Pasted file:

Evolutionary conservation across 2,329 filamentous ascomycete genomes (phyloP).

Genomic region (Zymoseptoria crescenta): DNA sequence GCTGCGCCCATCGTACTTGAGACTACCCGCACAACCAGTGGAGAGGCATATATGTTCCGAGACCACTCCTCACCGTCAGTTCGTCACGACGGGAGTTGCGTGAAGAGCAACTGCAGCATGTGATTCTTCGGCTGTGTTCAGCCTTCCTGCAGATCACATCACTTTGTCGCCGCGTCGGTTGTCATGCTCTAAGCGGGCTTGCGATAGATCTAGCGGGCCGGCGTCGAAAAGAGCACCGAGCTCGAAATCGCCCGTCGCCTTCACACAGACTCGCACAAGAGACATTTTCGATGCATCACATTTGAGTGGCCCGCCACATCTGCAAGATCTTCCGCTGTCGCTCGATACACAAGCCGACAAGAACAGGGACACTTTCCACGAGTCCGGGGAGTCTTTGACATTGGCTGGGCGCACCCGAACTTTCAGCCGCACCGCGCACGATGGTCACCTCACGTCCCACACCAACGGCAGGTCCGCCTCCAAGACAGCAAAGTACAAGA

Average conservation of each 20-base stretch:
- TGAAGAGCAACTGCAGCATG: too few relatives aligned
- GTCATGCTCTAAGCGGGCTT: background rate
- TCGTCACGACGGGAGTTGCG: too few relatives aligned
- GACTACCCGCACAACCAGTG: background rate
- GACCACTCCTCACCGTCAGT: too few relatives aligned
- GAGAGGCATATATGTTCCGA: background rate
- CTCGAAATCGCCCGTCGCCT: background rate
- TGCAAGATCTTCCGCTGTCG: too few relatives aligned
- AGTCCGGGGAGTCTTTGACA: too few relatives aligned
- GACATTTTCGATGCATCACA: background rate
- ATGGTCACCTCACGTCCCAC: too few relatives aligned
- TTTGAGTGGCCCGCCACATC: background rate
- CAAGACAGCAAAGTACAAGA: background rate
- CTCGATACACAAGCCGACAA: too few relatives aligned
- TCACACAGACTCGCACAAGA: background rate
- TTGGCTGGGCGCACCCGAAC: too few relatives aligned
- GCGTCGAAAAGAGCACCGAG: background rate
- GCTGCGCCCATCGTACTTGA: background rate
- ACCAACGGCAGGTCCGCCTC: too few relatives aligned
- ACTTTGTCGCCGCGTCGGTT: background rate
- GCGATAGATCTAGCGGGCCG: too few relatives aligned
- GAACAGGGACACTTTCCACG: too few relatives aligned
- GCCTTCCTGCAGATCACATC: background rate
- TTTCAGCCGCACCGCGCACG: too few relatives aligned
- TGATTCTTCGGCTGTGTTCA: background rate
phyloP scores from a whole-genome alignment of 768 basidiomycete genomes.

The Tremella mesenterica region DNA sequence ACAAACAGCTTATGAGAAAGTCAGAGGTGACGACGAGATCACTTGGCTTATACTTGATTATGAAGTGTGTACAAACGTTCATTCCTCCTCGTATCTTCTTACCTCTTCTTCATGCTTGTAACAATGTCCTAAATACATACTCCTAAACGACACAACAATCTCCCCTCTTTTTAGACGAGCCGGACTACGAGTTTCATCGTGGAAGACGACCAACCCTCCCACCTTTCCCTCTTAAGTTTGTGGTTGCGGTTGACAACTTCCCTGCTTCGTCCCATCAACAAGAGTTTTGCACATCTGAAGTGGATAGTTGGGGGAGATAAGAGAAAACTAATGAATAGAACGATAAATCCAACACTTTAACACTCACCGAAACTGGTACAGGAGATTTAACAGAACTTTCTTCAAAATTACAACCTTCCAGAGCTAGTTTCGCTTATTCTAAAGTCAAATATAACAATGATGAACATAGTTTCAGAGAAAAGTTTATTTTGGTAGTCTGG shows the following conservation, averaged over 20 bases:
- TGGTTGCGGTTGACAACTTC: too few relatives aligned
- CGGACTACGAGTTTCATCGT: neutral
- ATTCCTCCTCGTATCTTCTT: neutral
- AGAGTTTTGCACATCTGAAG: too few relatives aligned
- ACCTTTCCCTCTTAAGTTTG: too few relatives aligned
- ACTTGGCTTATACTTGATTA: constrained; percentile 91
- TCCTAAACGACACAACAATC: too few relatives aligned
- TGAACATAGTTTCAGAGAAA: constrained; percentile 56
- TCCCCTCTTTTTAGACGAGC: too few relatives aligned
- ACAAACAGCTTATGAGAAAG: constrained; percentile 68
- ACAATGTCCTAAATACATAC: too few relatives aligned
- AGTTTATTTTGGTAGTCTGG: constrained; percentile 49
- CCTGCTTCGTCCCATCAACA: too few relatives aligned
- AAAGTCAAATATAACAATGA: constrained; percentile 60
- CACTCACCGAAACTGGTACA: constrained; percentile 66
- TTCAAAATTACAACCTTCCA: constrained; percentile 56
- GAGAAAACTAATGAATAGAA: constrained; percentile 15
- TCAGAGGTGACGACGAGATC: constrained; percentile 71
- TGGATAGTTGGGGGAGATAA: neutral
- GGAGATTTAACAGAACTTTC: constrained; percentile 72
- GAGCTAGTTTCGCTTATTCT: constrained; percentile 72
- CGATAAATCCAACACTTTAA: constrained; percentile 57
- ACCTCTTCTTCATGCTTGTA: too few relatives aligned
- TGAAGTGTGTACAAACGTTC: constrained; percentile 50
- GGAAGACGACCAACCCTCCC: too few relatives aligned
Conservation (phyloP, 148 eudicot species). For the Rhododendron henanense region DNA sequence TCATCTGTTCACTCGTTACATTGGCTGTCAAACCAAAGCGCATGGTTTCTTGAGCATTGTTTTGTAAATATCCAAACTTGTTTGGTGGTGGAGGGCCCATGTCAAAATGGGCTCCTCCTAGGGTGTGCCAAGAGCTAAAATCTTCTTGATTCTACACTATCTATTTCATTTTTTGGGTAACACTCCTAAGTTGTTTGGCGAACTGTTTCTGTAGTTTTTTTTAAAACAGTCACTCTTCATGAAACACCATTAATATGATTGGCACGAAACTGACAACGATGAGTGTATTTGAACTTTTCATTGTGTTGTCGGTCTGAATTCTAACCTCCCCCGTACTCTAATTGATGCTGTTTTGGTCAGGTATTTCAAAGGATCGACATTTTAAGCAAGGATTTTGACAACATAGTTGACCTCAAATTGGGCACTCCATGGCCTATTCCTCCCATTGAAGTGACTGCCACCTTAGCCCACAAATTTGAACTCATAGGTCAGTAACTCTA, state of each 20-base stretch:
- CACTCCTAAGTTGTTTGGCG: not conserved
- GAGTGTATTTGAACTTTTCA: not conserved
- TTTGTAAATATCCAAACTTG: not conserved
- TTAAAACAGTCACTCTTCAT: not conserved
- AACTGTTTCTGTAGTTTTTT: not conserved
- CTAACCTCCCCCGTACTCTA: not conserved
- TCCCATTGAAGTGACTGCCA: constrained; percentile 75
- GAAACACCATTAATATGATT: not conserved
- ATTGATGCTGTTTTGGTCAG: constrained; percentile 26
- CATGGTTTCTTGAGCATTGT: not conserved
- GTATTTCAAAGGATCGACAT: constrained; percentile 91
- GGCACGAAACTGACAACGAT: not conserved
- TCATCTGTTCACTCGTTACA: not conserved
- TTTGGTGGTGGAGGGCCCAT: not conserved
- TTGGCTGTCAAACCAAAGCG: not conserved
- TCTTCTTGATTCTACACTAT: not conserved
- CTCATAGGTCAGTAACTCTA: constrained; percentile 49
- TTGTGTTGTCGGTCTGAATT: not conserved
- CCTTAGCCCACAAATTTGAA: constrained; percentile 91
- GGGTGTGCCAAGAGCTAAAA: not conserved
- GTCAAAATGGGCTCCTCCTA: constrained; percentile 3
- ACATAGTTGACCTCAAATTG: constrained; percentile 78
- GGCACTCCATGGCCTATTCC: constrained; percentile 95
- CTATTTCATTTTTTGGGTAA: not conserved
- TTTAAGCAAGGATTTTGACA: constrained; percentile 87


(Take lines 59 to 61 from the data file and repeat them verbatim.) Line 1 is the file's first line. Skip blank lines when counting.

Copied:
- TTTGTAAATATCCAAACTTG: not conserved
- TTAAAACAGTCACTCTTCAT: not conserved
- AACTGTTTCTGTAGTTTTTT: not conserved